- Lacking DVD-RAM support
If you're after a fast DVD writer and don't mind missing out on DVD-RAM support then the DRU-810A might be the perfect choice for you.
Price$ 129.00 (AUD)
Buy now (Selling at 1 store)
- Dru Natural Foods Organic 200g Green Barley Gra... 44.55
Sony has blitzed its DVD-burning competition with the release of the DRU-810A - the fastest dual-layer burner we have tested.
The DRU-810A will replace the similar-looking DRU-800A, which also has a clear front panel. The speed boost comes with the upgrade to 8x DVD+R DL, but DVD-R DL is still only 4x.
Using 2.4x DVD+DL media, the DRU-810A burnt 7.9GB in 15min (8.7MBps), beating its nearest competition, the ASUS DRW-1608P2S by 2min. Again, in the DVD+R tests, the DRU-810A blitzed the field. It burnt a full 4.09GB in 3min, a transfer rate of 22.72MBps, leaving the competition in its wake. The Lite-On 1635S comes the closest to it, but is still lagging two-and-a-half minutes behind. Even the ASUS, currently at number one in our Best Buys charts, was four-and-a-half minutes behind. Transfer speeds to the hard drive were suitably impressive at 15.5MBps, just behind ASUS.
Not only was the burn quality very good, the dual-layer discs worked in most DVD players except an older Pioneer 107 (this is due to the book type setting not defaulting to DVD-ROM).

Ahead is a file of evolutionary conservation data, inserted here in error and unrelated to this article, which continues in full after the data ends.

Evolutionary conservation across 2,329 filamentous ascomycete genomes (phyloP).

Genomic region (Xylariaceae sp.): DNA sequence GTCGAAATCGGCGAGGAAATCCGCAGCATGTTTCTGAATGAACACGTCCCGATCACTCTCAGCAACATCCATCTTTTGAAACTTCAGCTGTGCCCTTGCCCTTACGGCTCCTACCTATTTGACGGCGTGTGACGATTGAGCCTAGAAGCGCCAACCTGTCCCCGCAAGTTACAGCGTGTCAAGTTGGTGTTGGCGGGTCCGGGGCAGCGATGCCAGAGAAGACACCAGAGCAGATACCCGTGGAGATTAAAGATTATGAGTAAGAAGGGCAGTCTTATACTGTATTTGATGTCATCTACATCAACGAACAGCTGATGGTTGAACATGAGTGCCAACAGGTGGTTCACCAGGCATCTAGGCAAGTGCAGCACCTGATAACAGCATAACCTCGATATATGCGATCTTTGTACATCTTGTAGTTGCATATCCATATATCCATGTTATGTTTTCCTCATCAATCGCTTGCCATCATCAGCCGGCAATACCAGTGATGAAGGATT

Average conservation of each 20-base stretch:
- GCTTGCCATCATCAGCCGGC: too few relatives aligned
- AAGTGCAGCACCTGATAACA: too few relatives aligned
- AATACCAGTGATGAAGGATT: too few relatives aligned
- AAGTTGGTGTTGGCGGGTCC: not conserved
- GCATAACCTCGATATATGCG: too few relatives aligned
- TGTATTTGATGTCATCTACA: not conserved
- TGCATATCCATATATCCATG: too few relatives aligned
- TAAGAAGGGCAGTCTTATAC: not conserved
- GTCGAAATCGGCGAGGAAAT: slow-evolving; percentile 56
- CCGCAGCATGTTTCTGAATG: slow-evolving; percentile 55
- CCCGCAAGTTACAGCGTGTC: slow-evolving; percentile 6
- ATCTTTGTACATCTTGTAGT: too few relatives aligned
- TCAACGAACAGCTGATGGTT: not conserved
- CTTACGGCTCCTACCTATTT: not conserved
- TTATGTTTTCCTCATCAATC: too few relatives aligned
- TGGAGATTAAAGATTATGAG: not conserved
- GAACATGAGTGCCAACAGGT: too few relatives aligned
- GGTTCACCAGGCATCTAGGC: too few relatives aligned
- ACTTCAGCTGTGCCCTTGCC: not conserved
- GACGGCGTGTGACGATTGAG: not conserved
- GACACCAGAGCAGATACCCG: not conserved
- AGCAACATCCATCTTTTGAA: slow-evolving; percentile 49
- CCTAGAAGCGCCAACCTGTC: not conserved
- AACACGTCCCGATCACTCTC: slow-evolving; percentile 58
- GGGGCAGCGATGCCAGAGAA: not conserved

The one drawback is that the DRU-810A is missing DVD-RAM compatibility, which is a fairly sizeable omission considering what Sony's competitors are offering at up to $50 cheaper.
But, if speed is your primary focus and missing DVD-RAM compatibility is not a problem for you, then the DRU-810A is a great buy.
Most Popular Reviews
- 1 Apple iPhone 6 Plus: An in depth review
- 2 HTC One Mini 2 android smartphone
- 3 Oppo Find 7 Android smartphone
- 4 Medion Akoya MD99410 (E1232T) touchscreen laptop
- 5 HTC Desire 610 smartphone
Best Deals on GoodGearGuide
Latest News Articles
- Alcatel-Lucent sells enterprise networking unit to China Huaxin
- Hacked celebrities 'dumb', says proposed EU digital commissioner
- Fujitsu to design Japanese exascale supercomputer
- Intel pushes factory IoT with $9 million cost savings at plant
- Malware program targets Hong Kong protesters using Apple devices
GGG Evaluation Team
First impression on unpacking the Q702 test unit was the solid feel and clean, minimalist styling.
For work use, Microsoft Word and Excel programs pre-installed on the device are adequate for preparing short documents.
The Fujitsu LifeBook UH574 allowed for great mobility without being obnoxiously heavy or clunky. Its twelve hours of battery life did not disappoint.
The screen was particularly good. It is bright and visible from most angles, however heat is an issue, particularly around the Windows button on the front, and on the back where the battery housing is located.
My first impression after unboxing the Q702 is that it is a nice looking unit. Styling is somewhat minimalist but very effective. The tablet part, once detached, has a nice weight, and no buttons or switches are located in awkward or intrusive positions.